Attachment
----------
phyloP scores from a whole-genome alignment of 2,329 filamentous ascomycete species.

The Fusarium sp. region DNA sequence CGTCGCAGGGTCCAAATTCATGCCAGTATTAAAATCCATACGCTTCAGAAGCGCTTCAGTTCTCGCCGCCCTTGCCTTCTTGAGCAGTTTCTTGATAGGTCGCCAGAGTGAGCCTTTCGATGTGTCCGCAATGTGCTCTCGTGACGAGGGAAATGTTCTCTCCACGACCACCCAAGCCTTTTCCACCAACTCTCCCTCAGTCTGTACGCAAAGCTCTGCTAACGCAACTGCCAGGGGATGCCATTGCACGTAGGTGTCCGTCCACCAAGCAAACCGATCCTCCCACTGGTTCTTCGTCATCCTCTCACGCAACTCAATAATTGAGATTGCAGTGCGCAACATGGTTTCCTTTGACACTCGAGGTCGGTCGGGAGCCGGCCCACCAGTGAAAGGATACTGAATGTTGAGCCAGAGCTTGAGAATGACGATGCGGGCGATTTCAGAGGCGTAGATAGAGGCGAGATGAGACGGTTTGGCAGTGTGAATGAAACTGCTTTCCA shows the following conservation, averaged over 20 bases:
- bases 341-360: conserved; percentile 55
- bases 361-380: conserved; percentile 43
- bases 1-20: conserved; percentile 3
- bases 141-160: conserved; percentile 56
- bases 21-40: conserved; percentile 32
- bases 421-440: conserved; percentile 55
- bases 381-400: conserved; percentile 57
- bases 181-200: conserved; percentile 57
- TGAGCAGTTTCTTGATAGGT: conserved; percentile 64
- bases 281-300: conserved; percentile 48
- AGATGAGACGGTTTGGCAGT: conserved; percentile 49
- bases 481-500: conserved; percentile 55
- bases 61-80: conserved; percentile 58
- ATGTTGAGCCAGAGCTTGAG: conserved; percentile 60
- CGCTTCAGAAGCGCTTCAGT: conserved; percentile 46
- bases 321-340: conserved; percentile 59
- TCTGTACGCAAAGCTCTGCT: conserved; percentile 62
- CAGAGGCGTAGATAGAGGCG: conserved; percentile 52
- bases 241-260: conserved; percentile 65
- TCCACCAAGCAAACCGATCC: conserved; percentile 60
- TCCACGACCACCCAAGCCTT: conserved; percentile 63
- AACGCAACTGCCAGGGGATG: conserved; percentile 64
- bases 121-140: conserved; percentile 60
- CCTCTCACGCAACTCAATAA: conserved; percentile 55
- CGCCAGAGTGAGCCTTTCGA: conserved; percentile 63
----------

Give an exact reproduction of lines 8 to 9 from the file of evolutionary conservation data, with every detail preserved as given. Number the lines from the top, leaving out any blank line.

- bases 421-440: conserved; percentile 55
- bases 381-400: conserved; percentile 57